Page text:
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How Humans “LEAD” the Way to More Effective Use of Threat Intelligence

When the theme, Human Element, was announced for RSA Conference 2020 (RSAC), I was gratified. It’s a topic I never tire of because not only do I believe that there is no “silver bullet” technology, I believe it’s the humans who really lead the way to greater security efficiency and effectiveness.

When the theme, Human Element, was announced for RSA Conference 2020 (RSAC), I was gratified. It’s a topic I never tire of because not only do I believe that there is no “silver bullet” technology, I believe it’s the humans who really lead the way to greater security efficiency and effectiveness. So, while at the conference I took the opportunity to view everything through the lens of the human element. More specifically, what companies are doing to better support and enable the practitioners and leaders focused on cybersecurity. One example that stood out to me was the LEAD framework created by Adobe to help their internal security teams make better use of the vast amounts of threat intelligence they collect every day.

LEAD stands for ReLevant, Efficient, Analyst-driven and Deliverable. It’s a perfect example of the symbiosis between technology and people to strengthen security posture. The framework leverages the fact that security professionals are the ones who understand their environment and security profile and are able to define risk. They’re also the ones with the experience to determine the right action to take in their environment. With the right technology, they can apply their understanding, experience and intuition for greater security efficiency and effectiveness. Let’s take a closer look at each aspect of the framework.

Relevant – As security professionals, we need to change how we look at the threat landscape. Instead of an “us against the world” perspective, we need to focus on a very specific world, your threat landscape – which is where the threat landscape at large and your own infrastructure characteristics and configuration intersect. You need a platform that allows you to aggregate external threat data from the multiple sources you subscribe to – commercial, open source, government, industry and existing security vendors. You then need to augment and enrich it with internal threat and event data, for example from sources including your SIEM system, log management repository and case management systems. This is how you can define the intersection and ensure relevance to your specific organization.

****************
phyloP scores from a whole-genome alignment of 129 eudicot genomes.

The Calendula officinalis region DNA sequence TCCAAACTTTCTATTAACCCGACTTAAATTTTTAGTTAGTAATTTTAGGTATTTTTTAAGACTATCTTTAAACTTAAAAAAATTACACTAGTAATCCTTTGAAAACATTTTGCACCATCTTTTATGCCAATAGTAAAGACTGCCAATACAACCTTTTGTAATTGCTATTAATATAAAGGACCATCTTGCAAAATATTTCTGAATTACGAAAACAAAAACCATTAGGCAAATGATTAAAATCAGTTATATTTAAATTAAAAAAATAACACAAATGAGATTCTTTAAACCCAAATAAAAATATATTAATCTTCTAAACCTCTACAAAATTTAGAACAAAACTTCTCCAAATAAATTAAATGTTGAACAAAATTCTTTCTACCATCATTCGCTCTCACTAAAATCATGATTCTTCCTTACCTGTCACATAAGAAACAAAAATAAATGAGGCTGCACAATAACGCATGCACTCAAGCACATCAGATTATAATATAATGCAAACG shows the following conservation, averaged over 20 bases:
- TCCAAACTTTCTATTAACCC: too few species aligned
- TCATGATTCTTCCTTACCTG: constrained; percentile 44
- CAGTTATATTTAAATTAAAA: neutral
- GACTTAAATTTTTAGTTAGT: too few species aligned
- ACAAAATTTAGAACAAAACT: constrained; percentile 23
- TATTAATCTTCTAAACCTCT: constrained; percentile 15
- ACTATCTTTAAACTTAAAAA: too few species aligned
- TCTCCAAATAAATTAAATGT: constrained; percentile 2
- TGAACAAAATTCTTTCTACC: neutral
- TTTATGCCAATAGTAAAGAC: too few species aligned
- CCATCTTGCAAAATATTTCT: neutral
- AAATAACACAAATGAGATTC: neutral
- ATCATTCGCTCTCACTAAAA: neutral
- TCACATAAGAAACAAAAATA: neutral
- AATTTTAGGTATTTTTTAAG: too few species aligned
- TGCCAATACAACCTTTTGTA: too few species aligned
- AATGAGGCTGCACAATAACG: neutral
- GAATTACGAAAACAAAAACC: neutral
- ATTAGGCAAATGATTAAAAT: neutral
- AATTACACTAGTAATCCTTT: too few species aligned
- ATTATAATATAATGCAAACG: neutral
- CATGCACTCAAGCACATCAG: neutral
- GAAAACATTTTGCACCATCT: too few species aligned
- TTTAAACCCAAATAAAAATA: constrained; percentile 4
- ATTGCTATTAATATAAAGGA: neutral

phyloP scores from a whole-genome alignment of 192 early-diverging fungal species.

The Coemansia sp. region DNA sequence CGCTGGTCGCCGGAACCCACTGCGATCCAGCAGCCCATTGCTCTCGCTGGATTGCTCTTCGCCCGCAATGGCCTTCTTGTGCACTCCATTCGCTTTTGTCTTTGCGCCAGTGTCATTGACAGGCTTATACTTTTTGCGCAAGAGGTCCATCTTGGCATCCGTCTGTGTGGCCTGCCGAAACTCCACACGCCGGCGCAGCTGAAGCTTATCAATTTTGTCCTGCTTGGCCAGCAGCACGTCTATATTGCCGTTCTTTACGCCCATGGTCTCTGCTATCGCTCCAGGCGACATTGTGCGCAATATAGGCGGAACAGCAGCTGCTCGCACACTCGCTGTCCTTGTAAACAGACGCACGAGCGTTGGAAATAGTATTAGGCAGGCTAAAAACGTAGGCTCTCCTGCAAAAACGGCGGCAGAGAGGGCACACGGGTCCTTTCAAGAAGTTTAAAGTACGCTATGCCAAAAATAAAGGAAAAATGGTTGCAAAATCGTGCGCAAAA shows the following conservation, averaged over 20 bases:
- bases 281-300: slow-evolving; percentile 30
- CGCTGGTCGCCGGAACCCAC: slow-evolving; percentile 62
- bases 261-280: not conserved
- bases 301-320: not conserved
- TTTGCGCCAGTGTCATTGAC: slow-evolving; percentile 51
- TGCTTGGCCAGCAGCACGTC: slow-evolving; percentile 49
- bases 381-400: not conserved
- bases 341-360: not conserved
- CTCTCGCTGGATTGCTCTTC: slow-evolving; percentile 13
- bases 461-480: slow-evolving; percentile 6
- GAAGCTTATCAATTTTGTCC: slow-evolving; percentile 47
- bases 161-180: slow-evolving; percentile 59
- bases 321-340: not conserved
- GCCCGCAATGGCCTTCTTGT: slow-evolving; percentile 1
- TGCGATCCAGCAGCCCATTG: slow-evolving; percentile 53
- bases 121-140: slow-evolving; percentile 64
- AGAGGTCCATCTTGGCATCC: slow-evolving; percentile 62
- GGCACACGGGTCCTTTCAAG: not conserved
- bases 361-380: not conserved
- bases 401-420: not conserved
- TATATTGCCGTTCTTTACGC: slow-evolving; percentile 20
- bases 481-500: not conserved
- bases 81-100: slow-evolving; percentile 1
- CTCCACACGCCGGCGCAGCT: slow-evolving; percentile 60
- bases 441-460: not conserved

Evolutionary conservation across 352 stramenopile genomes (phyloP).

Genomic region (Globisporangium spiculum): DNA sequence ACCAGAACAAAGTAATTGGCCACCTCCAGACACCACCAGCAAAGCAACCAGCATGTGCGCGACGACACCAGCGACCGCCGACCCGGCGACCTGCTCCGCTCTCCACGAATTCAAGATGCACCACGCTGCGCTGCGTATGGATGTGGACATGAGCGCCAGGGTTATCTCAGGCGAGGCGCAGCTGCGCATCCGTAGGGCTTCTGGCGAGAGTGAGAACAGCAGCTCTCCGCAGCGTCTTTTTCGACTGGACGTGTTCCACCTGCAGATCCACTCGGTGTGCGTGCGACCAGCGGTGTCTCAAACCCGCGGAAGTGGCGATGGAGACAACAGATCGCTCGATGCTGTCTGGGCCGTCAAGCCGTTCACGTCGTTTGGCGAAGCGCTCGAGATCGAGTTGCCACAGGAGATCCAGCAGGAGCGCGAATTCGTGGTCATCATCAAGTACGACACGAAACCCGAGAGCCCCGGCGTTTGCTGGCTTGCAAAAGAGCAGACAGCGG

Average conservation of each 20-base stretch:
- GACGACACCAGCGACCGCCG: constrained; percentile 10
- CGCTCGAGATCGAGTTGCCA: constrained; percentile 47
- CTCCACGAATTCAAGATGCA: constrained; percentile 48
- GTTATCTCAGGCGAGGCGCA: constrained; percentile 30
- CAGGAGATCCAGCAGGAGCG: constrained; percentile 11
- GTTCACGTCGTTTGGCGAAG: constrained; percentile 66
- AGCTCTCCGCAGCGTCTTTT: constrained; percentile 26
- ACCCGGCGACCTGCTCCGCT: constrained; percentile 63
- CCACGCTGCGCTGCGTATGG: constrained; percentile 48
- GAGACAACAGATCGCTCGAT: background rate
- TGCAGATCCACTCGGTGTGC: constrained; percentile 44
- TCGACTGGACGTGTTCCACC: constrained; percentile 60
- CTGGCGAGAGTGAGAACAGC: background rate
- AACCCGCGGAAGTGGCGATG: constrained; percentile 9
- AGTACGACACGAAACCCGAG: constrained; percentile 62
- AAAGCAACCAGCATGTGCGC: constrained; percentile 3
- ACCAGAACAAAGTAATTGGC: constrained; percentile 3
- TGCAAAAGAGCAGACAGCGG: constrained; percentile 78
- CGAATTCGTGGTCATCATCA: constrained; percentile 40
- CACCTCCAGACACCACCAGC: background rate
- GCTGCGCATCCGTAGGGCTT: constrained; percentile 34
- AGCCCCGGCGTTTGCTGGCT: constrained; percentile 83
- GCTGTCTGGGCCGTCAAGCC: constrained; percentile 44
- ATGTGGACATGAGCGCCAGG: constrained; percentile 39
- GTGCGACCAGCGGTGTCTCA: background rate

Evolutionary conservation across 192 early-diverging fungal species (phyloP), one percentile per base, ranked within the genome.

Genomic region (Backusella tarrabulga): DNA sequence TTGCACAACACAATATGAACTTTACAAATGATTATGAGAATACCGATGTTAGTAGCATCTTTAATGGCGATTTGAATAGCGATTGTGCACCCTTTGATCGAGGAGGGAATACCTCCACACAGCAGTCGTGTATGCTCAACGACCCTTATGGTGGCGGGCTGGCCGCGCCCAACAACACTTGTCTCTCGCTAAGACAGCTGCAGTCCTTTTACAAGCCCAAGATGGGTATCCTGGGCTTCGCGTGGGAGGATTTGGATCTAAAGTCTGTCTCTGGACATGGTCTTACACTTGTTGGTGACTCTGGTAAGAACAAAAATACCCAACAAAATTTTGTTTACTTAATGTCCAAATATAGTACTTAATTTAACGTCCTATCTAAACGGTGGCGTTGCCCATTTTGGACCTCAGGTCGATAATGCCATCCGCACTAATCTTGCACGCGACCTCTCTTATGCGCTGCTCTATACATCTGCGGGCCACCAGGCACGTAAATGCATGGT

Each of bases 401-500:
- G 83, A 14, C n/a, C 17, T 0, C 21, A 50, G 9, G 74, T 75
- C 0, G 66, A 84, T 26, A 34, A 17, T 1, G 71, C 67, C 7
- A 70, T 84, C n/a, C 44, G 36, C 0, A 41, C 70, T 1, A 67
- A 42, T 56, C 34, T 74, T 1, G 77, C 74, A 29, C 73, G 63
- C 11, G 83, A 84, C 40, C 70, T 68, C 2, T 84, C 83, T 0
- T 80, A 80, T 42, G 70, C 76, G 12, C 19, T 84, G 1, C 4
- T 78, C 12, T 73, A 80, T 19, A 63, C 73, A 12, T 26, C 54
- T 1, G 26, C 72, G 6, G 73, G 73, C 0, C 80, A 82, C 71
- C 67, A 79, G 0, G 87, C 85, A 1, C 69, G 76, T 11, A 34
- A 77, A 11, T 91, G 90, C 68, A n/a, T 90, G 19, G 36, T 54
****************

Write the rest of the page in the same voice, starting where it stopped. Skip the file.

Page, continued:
Efficient – The next important task is to determine the right intelligence to focus on first and which can be kept as peripheral, so you can work efficiently. The ability to assign risk scores allows you to prioritize threat intelligence based on your risk profile. With parameters you set around source, type, attributes and context, as well as adversary attributes, you can filter out what’s noise for you and home in on what really matters to your organization. 

Analyst-driven – The processes of identifying what’s relevant and using scoring for prioritization are ongoing and require that humans remain in the loop. With a platform that also incorporates learnings from your security team and automatically recalculates and reevaluates priorities on an ongoing basis, you can keep up with a changing threat landscape. This continuous feedback loop ensures you stay focused on what is relevant to mitigate your organization’s risk and work efficiently. What’s more, as you gain a deeper understanding of adversaries, you gain confidence in your decisions on what actions to take and the comfort-level you need to automate tasks to move faster. 

Deliverable – With threat intelligence that is relevant, drives efficiencies and is analyst-driven, you can change how you communicate with your security infrastructure and to management. Applying relevant and prioritized threat data to your existing case management or SIEM solution allows these technologies to perform more efficiently and effectively – delivering fewer false positives. You can also use your curated threat intelligence to be anticipatory and prevent attacks in the future – automatically sending intelligence to your sensor grid (firewalls, IPS, EDR solutions, NetFlow, etc.) to generate and apply updated policies and rules to mitigate risk. And because you have greater insights into the threats you face, you can communicate more effectively about cybersecurity with your Board. You have the transparency you need to answer questions and provide greater detail in a clear and simple way that resonates with management and is relevant to the organization.

To derive the full value from external and internal threat intelligence, humans need to be involved at the right steps and time to effectively strengthen security posture. The LEAD framework demonstrates the necessary interplay between humans and technology. To learn more about the framework, watch the presentation Filip Stojkovski, Threat Intel Manager at Adobe, delivered at RSAC 2020.

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Written By

Marc Solomon is Chief Marketing Officer at ThreatQuotient. He has a strong track record driving growth and building teams for fast growing security companies, resulting in several successful liquidity events. Prior to ThreatQuotient he served as VP of Security Marketing for Cisco following its $2.7 billion acquisition of Sourcefire. While at Sourcefire, Marc served as CMO and SVP of Products. He has also held leadership positions at Fiberlink MaaS360 (acquired by IBM), McAfee (acquired by Intel), Everdream (acquired by Dell), Deloitte Consulting and HP. Marc also serves as an Advisor to a number of technology companies, including Valtix.

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